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Amino-terminal epitopes are exposed when full-length open reading frame 2 of hepatitis E virus is expressed in Escherichia coli, but carboxy-terminal epitopes are masked.

Li F, Torresi J, Locarnini SA, Zhuang H, Zhu W, Guo X, Anderson DA

  • Journal Journal of medical virology

  • Published 04 Sep 1997

  • Volume 52

  • ISSUE 3

  • Pagination 289-300

  • DOI 10.1002/(sici)1096-9071(199707)52:3<289::aid-jmv10>;2-e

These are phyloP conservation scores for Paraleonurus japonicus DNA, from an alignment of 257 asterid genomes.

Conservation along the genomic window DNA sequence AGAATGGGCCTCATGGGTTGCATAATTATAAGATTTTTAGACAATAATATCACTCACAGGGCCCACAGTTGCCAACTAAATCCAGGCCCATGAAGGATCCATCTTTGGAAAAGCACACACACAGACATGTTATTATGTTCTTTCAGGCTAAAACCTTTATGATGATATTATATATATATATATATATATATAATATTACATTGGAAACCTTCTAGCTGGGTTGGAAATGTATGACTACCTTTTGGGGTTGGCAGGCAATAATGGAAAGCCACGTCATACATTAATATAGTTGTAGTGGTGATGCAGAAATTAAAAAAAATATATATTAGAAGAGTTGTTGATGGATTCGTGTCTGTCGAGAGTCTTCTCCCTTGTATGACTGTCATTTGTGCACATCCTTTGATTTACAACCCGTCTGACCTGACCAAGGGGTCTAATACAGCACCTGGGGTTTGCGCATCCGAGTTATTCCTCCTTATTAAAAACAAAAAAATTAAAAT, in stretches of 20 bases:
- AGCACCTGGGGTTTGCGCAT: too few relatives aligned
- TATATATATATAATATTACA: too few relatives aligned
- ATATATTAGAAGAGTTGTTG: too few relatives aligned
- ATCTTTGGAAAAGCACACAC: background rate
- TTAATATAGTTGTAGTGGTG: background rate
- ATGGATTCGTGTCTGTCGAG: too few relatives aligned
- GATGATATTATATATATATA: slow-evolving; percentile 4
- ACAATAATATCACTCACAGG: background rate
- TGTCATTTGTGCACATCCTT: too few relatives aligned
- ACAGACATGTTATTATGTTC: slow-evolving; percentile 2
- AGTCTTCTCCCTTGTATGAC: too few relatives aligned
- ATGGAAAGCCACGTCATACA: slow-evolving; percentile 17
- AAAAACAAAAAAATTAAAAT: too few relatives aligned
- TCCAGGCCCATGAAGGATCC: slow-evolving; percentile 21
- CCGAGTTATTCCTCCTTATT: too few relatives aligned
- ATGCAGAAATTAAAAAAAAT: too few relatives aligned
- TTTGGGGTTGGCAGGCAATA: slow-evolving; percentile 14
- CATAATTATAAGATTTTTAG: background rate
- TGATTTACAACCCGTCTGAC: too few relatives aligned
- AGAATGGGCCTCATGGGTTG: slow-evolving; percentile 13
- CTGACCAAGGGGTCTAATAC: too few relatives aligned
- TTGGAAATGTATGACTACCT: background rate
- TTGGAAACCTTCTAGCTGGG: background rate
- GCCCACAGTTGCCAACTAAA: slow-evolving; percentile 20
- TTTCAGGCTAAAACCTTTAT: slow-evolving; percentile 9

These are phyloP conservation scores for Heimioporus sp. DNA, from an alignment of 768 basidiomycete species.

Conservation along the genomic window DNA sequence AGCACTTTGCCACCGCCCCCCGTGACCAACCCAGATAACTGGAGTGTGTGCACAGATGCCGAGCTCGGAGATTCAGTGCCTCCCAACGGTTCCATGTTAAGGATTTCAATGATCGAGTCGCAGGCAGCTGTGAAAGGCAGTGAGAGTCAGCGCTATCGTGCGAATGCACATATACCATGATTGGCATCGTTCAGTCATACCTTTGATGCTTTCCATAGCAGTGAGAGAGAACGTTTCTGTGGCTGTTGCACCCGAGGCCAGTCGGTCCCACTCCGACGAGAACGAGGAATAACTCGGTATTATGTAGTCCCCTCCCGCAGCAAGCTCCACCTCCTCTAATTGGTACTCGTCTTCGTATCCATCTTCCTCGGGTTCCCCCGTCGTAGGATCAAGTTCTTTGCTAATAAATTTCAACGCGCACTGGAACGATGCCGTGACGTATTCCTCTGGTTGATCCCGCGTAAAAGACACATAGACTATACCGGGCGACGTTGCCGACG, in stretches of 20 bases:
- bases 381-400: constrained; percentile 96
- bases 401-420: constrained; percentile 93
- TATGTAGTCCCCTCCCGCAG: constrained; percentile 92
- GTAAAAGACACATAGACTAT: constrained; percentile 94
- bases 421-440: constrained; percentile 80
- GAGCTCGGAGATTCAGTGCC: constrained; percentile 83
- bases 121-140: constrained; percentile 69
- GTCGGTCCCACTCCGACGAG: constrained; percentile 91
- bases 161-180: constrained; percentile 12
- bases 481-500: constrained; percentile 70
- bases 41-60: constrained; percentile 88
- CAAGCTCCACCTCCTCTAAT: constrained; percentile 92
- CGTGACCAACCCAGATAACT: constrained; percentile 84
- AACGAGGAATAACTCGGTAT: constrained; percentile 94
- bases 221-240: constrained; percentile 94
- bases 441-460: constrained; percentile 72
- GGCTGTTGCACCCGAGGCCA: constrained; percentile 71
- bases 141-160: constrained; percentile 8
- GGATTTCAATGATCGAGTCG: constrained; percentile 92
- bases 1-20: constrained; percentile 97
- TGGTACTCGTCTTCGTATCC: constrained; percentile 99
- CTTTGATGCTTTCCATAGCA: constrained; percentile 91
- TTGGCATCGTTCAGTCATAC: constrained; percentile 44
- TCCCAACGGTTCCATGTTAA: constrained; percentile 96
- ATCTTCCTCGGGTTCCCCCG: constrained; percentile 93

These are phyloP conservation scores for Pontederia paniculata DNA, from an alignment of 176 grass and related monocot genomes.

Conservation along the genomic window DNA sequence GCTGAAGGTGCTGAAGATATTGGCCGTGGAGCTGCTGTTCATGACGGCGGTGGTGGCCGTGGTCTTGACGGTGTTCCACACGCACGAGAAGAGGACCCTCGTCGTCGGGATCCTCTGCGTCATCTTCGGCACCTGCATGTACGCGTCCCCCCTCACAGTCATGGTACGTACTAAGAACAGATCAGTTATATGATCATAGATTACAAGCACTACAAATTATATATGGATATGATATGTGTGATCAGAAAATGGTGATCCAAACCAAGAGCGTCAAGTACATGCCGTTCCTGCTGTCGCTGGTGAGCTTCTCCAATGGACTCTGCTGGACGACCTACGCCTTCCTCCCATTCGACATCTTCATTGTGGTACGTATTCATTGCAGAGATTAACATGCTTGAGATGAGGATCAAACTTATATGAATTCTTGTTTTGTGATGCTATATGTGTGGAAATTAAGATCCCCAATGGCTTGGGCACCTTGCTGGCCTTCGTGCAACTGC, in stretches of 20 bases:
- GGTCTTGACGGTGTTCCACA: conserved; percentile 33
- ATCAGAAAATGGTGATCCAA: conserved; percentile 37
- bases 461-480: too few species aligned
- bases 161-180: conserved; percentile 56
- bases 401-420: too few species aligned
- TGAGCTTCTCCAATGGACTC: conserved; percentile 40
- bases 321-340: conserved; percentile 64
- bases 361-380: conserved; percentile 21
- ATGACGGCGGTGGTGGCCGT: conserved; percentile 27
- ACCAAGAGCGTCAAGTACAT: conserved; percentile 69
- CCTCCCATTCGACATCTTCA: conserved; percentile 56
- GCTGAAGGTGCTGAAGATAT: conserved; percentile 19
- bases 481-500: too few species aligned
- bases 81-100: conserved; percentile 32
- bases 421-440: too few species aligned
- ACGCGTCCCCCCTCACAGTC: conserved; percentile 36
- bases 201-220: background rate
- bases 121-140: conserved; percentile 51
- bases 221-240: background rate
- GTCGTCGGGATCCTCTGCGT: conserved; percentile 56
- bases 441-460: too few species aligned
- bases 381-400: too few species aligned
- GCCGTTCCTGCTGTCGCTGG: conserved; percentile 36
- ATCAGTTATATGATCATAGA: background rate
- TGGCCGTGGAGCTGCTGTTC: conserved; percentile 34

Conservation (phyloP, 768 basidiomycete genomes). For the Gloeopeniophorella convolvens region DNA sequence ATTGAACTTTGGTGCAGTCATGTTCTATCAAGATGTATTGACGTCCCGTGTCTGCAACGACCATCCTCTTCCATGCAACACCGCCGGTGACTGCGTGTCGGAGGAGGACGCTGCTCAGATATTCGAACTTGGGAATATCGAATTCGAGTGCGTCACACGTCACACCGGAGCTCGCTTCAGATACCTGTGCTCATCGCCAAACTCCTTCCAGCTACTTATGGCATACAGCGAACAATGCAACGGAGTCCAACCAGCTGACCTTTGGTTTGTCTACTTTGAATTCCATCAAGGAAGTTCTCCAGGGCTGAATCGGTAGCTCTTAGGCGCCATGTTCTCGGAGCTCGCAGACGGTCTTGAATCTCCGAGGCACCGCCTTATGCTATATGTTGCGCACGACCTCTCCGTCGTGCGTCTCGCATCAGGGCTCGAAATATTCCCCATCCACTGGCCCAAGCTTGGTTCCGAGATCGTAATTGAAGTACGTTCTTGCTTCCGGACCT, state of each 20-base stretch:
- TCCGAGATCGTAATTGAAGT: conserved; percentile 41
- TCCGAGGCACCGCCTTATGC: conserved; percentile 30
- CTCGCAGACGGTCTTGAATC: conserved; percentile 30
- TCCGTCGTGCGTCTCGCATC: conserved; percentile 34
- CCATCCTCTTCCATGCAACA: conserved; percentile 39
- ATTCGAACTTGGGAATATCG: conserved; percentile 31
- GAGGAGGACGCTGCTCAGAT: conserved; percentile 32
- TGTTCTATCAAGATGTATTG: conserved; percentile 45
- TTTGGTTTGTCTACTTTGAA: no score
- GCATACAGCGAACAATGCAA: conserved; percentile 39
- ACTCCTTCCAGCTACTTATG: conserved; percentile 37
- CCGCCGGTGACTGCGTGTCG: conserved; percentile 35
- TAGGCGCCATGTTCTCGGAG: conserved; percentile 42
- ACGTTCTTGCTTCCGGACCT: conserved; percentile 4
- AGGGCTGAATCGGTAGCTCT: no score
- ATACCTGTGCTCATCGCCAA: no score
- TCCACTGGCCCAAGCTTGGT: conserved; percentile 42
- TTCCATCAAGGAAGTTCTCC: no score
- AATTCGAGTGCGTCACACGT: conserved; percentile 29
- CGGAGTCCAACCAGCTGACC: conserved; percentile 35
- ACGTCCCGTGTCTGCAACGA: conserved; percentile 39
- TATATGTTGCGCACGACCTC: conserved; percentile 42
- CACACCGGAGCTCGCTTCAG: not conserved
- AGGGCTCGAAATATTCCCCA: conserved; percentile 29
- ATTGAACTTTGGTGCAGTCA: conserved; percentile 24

We constructed a panel of overlapping and non-overlapping fragments of cDNA derived from open reading frame 2 (ORF2) of hepatitis E virus (HEV) and fused to the gene encoding glutathione S-transferase (GST), from which proteins were expressed in Escherichia coli. IgG-specific immunoreactivity against each protein was measured by Western immunoblotting using sera from experimentally infected Rhesus macaques (Macaca mulatta) or from HEV-infected patients. Under these conditions, full-length ORF2 protein (GST-ORF2) was strongly reactive with acute-phase sera from either macaques or patients, but was poorly reactive with convalescent sera. Recombinant protein GST-ORF2.3, representing amino acids 1-110 of the 660 encoded by ORF2, demonstrated a pattern of reactivity largely indistinguishable from the full-length protein. Conversely, GST-ORF2.1, representing amino acids 394-660 of the ORF2 protein was strongly reactive with both acute- and convalescent-phase sera. Extension of GST-ORF2.1 towards the N-terminus led to a progressive loss of convalescent-phase reactivity, apparent with as few as 20 additional HEV-specific amino acids. Deletion of 40 or more amino acids from the N-terminus of ORF2.1 also led to reduced convalescent-phase reactivity, however a protein representing this "reactive" region, containing amino acids 394-473, was poorly reactive, suggesting that the convalescent-reactive epitopes are conformational. Expression of full-length ORF2 protein in E. coli therefore masks the convalescent-reactive epitopes within the C-terminal part of the protein, without affecting N-terminal, acute-reactive epitopes.